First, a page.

Darryl Pinckney, Author, and Alex Keyssar, Matthew W. Stirling Jr. Professor of History and Social Policy
Co-sponsored by the Harvard Journal of African-American Public Policy.
About the Event
Throughout the history of the United States, voting rights have been progressively expanded, though in fits and starts, to our current universal suffrage. Today the U.S. is witnessing a systematic and almost unprecedented erosion of the franchise. Join Professor Alex Keyssar and author Darryl Pinckney as they discuss disenfranchisement, the legacy of the Voting Rights Act, and the state of voting rights in the United States. Pinckney’s new book, Blackballed: The Black Vote and U.S. Democracy, is an exploration of the struggle for African American voting rights in which Pinckney traces, among other themes, the disagreements among African Americans about the best strategies for achieving equality in American society.
About the Speakers
Darryl Pinckney, a longtime contributor to The New York Review of Books, is the author of a novel, High Cotton, and Out There: Mavericks of Black Literature. He has worked for Robert Wilson on various theatrical projects, most recently an adaptation of Daniil Kharms’s The Old Woman.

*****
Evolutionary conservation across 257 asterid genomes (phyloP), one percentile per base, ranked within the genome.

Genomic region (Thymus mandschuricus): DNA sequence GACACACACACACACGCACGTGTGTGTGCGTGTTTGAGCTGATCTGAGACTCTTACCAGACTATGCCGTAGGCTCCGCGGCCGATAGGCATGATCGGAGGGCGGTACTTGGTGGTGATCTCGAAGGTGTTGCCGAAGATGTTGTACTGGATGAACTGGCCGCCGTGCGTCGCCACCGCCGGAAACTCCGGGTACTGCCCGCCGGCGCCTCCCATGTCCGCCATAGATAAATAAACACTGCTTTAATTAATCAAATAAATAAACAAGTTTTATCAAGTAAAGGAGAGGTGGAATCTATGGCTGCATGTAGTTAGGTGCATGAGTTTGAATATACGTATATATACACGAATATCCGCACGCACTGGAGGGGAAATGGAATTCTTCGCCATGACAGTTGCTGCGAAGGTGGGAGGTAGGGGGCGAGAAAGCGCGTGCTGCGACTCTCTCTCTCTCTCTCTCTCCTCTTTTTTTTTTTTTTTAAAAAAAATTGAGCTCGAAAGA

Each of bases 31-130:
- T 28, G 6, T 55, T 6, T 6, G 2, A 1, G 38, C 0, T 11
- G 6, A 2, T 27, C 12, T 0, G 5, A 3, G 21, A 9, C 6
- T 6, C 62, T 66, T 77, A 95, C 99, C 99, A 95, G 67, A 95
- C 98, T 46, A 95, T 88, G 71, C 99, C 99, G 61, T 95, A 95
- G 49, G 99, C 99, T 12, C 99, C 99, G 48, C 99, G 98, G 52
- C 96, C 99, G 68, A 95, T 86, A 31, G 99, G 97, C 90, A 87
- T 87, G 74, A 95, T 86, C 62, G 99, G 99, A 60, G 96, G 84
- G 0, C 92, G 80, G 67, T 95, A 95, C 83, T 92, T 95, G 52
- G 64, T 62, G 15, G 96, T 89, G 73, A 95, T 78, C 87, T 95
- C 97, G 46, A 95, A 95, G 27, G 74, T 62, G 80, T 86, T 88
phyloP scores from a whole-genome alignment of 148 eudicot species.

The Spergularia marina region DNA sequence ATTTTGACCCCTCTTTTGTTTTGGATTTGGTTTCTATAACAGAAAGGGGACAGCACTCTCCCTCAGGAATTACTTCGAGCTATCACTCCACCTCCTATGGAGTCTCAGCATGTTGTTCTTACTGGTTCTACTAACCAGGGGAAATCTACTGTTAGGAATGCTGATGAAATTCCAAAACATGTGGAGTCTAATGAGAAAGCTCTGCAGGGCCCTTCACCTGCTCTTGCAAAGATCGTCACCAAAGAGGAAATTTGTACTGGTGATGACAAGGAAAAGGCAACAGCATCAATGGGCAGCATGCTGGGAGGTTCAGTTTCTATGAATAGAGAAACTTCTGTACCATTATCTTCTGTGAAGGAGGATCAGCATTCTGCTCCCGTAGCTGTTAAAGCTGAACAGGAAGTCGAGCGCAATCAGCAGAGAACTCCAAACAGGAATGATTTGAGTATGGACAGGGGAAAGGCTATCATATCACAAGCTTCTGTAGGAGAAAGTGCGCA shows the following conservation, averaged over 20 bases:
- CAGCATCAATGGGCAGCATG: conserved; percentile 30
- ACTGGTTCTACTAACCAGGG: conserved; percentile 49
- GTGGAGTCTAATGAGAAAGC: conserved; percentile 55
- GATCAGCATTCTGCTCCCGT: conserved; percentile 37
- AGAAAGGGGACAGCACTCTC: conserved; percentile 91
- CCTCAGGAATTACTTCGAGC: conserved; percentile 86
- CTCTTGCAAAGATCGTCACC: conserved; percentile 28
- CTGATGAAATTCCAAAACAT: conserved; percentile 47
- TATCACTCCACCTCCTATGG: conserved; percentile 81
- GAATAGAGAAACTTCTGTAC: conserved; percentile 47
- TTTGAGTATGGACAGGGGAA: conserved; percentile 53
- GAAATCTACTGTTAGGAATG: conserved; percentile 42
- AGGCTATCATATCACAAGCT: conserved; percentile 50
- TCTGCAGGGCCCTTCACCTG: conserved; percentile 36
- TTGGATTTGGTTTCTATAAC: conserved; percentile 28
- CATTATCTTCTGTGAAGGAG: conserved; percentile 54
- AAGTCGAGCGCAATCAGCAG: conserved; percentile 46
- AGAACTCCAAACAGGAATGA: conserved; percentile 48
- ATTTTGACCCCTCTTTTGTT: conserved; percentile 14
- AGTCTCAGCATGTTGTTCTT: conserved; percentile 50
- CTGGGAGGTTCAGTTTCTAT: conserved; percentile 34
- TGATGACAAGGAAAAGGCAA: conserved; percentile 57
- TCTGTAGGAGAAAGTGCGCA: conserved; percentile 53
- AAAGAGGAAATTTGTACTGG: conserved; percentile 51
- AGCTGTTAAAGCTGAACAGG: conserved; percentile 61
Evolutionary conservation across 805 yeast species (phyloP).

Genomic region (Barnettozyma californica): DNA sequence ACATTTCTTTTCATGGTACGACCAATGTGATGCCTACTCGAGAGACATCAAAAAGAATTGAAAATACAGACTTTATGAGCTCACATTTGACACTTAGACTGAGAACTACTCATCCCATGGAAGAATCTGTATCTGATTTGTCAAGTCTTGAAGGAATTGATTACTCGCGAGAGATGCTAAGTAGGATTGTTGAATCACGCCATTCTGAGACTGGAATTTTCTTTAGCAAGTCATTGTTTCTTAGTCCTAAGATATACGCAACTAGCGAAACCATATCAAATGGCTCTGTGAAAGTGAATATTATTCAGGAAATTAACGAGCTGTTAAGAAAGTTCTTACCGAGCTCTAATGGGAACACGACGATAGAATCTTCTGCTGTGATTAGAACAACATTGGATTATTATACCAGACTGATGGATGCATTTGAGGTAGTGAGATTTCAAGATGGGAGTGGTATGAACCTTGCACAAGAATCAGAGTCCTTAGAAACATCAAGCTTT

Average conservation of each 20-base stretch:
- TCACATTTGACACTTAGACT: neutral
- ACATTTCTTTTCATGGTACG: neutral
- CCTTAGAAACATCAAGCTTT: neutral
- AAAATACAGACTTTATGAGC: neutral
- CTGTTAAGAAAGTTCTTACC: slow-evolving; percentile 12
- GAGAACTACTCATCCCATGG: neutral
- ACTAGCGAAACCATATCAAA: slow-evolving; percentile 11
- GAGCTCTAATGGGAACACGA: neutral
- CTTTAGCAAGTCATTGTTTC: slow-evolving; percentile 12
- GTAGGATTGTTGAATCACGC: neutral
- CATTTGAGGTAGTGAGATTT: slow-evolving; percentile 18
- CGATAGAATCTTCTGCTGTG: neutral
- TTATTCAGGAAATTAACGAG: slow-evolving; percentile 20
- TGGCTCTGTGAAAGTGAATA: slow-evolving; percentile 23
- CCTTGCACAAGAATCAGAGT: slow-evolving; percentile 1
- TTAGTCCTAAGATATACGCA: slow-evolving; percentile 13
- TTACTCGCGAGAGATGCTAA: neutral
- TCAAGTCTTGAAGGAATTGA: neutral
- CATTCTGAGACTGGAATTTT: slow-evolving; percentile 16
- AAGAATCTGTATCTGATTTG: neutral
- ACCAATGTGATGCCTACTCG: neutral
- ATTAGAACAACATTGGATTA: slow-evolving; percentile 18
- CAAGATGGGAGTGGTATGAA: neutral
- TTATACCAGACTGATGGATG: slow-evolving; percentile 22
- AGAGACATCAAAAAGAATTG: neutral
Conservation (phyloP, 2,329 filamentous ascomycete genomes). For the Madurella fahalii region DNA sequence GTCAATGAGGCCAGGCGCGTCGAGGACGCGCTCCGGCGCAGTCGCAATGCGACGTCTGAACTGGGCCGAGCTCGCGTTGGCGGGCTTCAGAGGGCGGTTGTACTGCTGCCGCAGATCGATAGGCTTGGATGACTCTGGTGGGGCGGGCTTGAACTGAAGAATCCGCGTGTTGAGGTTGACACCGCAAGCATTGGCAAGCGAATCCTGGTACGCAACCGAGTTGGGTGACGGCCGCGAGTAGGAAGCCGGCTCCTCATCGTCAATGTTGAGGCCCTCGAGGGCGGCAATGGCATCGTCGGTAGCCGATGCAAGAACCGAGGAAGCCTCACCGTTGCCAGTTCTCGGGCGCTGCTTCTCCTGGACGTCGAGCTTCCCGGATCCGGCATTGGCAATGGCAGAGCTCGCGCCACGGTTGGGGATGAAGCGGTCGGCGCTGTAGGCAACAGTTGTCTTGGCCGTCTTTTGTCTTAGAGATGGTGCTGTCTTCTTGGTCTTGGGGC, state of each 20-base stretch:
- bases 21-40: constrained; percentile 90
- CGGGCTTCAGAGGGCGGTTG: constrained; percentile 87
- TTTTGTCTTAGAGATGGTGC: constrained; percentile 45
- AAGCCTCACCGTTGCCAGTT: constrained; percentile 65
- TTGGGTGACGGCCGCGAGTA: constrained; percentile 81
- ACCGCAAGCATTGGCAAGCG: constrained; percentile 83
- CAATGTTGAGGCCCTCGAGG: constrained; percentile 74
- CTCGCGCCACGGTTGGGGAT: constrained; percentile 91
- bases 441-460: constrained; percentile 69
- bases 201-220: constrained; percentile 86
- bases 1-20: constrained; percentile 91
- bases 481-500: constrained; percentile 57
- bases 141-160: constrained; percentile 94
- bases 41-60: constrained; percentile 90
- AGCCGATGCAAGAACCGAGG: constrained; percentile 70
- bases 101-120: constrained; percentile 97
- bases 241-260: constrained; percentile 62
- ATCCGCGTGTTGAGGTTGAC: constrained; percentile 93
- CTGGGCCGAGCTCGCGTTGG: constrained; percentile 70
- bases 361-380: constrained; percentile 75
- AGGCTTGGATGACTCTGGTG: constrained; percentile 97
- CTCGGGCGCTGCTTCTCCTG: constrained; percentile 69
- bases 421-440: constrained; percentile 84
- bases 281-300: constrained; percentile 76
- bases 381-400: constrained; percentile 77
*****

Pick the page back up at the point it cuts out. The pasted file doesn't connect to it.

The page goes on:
Alex Keyssar is the Stirling Professor of History and Social Policy at the Kennedy School. His books include The Right to Vote: The Contested History of Democracy in the United States (2000 and 2009), which was named the best book in U.S. history by the American Historical Association and was a finalist for the Pulitzer Prize in history. Keyssar is also the author of an award-winning history of unemployment in the United States. In addition to his scholarly publications, he writes frequently for newspapers and magazines, including the New York Times and Folha de Sao Paulo.